Yes, it can be a crime to be broke, especially if you’re on probation.
Yes, you can go to jail or prison simply because you didn’t pay restitution.
Yes, we can beat a violation of probation for failing to pay restitution.
When restitution or costs of supervision are a condition of probation, failing to make the required payments can lead to a violation of probation. So, how do we defend such allegations?
First of all, beating a restitution violation requires testimony that the probationer could not afford the required payments. This is the first mistake most attorneys make when defending a VOP on a restitution issue, there must be sworn testimony that the payments were not affordable. Now, affordable is a squishy term. Expect the judge to ask such questions as: Do you have cable? Wifi (who doesn’t)? Do you smoke? Do you drink? Been on vacation recently? Been to any good concerts? What kind of car do you drive? Do you have the latest iPhone? Answering yes to any of these questions can be trouble, as the judge may decide that probation was violated because you had $100 for a ticket to Lady Gaga at the Amway Center, but didn’t put that $100 towards restitution. Or, if you smoke, that $6 per day could have gone to restitution. You get the point….
Section 948.06(5) Florida Statutes handles violations of probation for “Failure to pay restitution or cost of supervision”. The statute does not require that the state prove a probationer was able to make payments, the burden of proof rests on the defendant to show his inability to pay.
Let me repeat.
The burden is on the defendant to show his inability to pay. So, if the defense is inability to pay, the probationer must prove such by clear and convincing evidence–namely–that he does not have the present resources available to pay restitution or the cost of supervision. Part of this burden requires some proof that legitimate efforts were made to acquire the money to pay–such as trying to find employment or attempts to sell assets.
As you know, a VOP must be “willful”. We won’t drill down too deep on what this means, except to say that several courts have held that it is not a willful violation of probation when a probationer does not have the means to pay restitution after making sincere attempts to do so. Now, what constitutes a sincere attempt to pay will vary on a case by case basis, so you should consult a local defense attorney on how your particular judge views these situations.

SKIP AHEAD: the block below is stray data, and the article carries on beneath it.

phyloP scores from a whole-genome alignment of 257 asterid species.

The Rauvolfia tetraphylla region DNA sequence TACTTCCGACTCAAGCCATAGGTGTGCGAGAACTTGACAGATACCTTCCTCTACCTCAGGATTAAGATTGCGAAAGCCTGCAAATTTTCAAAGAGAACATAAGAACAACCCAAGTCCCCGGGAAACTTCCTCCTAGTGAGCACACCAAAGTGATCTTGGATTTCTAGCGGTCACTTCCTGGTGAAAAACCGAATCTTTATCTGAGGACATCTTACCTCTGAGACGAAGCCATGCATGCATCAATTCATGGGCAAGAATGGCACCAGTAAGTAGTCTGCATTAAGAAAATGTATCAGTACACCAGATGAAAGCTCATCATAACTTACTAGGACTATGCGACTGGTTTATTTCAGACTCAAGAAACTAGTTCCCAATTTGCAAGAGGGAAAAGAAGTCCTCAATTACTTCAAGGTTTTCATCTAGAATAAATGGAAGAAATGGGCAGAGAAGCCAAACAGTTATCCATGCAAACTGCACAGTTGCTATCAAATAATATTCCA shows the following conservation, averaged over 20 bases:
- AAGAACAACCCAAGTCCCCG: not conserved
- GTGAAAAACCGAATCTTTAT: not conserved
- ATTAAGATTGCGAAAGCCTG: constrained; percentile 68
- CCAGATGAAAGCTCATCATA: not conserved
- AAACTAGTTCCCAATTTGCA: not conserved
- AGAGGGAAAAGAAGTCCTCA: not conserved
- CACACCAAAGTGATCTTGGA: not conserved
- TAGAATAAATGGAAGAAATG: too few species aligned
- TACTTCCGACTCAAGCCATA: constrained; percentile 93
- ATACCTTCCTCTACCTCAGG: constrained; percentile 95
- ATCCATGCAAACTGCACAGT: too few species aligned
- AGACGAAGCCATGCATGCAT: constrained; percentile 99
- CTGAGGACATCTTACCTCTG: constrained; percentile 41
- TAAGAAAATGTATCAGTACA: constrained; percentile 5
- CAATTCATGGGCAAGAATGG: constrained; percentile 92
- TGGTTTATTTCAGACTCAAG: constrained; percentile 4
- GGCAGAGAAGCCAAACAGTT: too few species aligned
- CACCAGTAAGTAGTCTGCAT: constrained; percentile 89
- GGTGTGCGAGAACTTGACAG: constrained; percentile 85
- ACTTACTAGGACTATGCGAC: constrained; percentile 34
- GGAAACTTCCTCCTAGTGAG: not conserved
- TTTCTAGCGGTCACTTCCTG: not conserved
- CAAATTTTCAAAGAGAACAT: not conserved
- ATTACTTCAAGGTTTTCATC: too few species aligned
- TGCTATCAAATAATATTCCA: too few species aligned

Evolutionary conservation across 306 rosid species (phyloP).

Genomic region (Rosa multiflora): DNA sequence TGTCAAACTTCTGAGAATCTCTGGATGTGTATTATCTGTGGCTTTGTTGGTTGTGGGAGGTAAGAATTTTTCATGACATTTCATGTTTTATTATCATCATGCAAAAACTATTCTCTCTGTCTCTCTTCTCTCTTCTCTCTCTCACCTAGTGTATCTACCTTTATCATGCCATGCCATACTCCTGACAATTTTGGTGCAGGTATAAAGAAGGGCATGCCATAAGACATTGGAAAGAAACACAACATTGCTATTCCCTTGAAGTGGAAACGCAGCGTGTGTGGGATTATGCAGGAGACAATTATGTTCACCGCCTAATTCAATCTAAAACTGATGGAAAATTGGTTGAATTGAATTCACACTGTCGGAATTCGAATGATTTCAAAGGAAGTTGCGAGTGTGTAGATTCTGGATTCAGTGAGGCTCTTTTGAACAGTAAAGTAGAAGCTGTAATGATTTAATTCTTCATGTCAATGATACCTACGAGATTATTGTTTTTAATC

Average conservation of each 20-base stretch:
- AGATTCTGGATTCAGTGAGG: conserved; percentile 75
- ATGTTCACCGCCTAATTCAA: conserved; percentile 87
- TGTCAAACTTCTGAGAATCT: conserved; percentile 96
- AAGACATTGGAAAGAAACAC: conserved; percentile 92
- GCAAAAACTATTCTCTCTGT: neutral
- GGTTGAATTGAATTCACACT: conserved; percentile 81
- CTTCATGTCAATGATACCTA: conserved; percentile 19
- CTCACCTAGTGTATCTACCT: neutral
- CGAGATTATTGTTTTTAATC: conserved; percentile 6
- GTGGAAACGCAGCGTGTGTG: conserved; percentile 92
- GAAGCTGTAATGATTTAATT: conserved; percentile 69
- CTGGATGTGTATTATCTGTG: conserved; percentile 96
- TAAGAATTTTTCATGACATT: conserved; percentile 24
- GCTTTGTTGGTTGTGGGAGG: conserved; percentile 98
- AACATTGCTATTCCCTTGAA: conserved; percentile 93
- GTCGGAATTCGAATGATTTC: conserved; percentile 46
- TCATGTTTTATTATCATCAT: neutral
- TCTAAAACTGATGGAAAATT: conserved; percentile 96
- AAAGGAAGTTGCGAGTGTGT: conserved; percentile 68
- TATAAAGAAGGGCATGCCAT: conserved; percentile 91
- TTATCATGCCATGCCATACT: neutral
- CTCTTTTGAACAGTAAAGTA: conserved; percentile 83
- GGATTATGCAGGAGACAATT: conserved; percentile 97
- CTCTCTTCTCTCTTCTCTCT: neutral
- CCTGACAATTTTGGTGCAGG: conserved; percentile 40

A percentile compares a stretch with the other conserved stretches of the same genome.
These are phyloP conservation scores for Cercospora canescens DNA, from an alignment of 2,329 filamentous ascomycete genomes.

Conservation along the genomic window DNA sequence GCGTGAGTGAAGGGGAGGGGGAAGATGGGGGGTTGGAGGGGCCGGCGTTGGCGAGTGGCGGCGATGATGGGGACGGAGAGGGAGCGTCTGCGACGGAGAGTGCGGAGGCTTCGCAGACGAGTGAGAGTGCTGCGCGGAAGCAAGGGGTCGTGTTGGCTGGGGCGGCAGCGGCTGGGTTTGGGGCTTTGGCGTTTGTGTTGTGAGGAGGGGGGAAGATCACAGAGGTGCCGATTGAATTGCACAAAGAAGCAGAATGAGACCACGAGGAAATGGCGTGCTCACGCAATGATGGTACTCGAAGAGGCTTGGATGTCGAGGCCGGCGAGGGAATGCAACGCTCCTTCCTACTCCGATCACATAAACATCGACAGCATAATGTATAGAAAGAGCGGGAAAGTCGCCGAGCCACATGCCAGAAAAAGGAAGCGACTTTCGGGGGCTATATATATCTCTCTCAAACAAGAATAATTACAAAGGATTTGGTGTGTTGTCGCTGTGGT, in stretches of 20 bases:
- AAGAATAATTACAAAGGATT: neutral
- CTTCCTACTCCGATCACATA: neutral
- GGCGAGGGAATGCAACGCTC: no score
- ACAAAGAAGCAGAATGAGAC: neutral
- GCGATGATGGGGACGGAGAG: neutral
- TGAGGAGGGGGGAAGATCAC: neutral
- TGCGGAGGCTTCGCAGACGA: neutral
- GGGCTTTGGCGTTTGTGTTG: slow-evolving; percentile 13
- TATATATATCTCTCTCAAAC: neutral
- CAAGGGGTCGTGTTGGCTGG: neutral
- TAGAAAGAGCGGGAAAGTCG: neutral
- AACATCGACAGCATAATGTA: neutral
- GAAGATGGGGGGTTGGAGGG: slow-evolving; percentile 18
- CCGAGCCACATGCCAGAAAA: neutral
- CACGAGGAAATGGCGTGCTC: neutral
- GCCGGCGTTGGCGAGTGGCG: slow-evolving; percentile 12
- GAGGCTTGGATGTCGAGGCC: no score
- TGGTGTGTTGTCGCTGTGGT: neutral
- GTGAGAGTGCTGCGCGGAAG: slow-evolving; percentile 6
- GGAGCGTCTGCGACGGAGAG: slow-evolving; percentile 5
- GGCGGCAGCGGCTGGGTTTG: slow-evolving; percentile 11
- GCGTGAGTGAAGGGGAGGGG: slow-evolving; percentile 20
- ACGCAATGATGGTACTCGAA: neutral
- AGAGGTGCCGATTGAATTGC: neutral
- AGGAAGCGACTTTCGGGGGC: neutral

Another common problem in restitution cases is a violation based upon failing to pay restitution as per a payment schedule made up by a probation officer. Sometimes, a court will order restitution but will not set a monthly amount to be paid. When probation sees this, their urge is to go ahead and set up a payment plan. However, it is against the law for a probation officer to create a restitution payment schedule, only a judge can do that. But, since when does the law stop probation?
Also, watch out for judges that want to extend probation due to a failure to pay restitution. Courts have no authority to extend probation when there is no ability to pay. If that were the case, imagine how many disabled probationers would be on probation indefinitely? However, courts may impose “alternate measures” such as community service, or the entry of a judgment against the probationer, which then could be enforced against the probationer’s property.
As you can see, there are plenty of defenses to a VOP involving the failure to pay. For more details on failure to pay violations, read my article entitled “VOP for Being Poor”. Also, the Florida Supreme Court addressed the problems that arise out of violations for failure to pay in the case of Del Valle v. State, 80 So.3d 999 (Fla. 2011). And, when accused with such a violation, you now know who to call. Thanks.